So theses are the four main lobes of the brain. I promise you, that that should be that on the science jargon. But I felt it to be important to include some of the scientific/neurology stuff as it places my future experiences in a proper context. So I hope to see you here again. Would love it if I could get a few more followers on Twitter (follow me @ABIblogger) and maybe follow my blog while you’re here. I assure you I am doing this with the main aim of helping people. Any feedback I can get would be amazing! Thank you so much everyone. Stay strong!

The Injury…

The Injury…

My name is Tom and I am the survivor of an ABI.

(N.B. I am hoping that the above gallery will help with understanding some of the injuries I suffered.)

To start off with, I think the most important thing will be to cover the injury I suffered. I am trying to explain what happened in layman’s terms so it is easy to understand for you readers. I’m not sure I fully understand it myself but I have done my best. At the end of this post I am hoping that you will have a basic understanding of the injury I suffered.

On the 30th of August 2009, I was admitted to Southampton Hospital having been assaulted on a night out with friends. The night out had been to celebrate my acceptance into university, it was something of a last hurrah with my friends from my home town, a small town in Dorset in the south of England. At the end of the night, while waiting for friends outside of a take-away restaurant, two men confronted me. After a verbal altercation with one of them, the other punched me in the head, knocking me out before I hit the ground. My head smashed into the pavement with such force that it caused multiple fractures to my skull and internal damage to my brain.

I was admitted to the hospital as a 3 on the Glasgow Coma Scale, more or less the worst you can be. I had suffered a comminuted fracture of the occipital bone, a longitudinal fracture of the left petrous bone, a subdural haematoma, extensive subarachnoid blood in the basal cisterns, bilateral frontal contusions, and inferior temporal lobe contusions. These injuries also meant that my intracranial pressure (ICP) was extremely high.

This may seem like a lot of medical jargon to you (to me too, really), but I have done some research that has helped me to understand, in very basic terms, what these injuries mean.

  1. Intracranial pressure – Bleeding and swelling of the brain, causing it to push against the cranium from the inside. This puts pressure on the brain itself and damages it from within.
  2. Comminuted fracture of the occipital bone – A comminuted fracture is essentially the result of a massive impact to the skull, causing the bones to be forced inwards. These fractures are most commonly associated with assaults: the use of weapons, blunt objects, kicks to the head etc.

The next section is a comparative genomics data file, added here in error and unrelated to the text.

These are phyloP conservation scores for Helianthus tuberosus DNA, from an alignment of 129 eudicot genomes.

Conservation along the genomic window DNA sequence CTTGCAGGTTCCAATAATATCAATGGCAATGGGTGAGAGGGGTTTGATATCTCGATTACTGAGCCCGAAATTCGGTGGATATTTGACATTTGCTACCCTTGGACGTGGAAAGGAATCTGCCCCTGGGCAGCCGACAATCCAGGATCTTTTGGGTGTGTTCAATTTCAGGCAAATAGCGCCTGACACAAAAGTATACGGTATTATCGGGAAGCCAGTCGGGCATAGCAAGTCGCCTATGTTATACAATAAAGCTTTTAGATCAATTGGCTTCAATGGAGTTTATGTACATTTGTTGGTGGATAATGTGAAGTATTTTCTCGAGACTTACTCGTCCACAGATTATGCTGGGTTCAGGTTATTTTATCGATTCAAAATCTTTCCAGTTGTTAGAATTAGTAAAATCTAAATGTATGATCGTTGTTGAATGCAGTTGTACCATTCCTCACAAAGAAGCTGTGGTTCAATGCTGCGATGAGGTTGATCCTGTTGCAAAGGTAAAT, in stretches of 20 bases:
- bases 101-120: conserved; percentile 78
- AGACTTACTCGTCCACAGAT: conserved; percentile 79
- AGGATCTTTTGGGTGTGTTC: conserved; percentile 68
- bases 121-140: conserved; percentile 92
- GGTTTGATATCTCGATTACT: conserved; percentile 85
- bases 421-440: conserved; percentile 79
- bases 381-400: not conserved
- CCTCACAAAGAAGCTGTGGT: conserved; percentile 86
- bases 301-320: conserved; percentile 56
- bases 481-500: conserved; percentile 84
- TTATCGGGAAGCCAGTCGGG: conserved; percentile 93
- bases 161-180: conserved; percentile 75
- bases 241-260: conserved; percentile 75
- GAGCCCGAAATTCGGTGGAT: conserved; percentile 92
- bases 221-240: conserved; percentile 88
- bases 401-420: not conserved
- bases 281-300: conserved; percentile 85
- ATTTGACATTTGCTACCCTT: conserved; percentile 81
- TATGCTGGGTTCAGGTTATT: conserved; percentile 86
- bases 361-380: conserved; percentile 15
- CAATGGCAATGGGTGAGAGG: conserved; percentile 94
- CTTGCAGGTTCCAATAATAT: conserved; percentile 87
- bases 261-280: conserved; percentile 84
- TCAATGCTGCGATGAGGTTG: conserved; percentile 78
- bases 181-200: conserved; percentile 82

3. A longitudinal fracture of the left petrous bone – The petrous bone supports the temple as well as housing the bones and vessels required for hearing. A longitudinal fracture is one where “the vertical axis of the fracture parallels the petrous ridge” (I have to say, I am not sure what this means. I will do my best to update this info so it is easier to understand).
  4. A Subdural Haematoma – Bleeding on the surface of the brain caused by the bursting of small blood vessels that bridge the subdural space, the space created by the abnormal separation of the Dura mater and the arachnoid mater. This is likely to lead to an increase in ICP.
  5. Subarachnoid blood in the basal cisterns – Bleeding into the wide gap between the two temporal lobes.
  6. Bilateral frontal contusions – This is essentially severe bruising to the frontal lobes of my brain. The force of when I hit the pavement caused the brain to rattle around inside my skull.
  7. Inferior temporal lobe contusions – Severe bruising to the inferior temporal lobe due to the way my brain moved about inside my skull at the point of impact.
  8. Midline shift – Midline shift is a shift of the brain past its centre line. Presence of a midline shift is an indicator of high ICP.

Upon arrival at Southampton hospital and the diagnosis of my injuries, my family were told to expect the worst as I was rushed into surgery where a craniectomy was performed: a procedure where a section of the skull is removed and placed under the surface of the skin in my stomach (as the skull requires the presence of blood or it shrivels and dies), to allow the brain to swell and subsequently reduce the intracranial pressure. A procedure was also performed to remove the shards of skull caused by the comminuted fracture of the occipital bone.

After the surgery, my family was informed it had been as successful as it could be given the circumstances. The doctor told them I would be placed in an induced coma to allow my brain to rest, and the waiting began.

(Please follow my progress with my ABI awareness by following me on Twitter, located on my profile but for anyone my user name is @ABIblogger)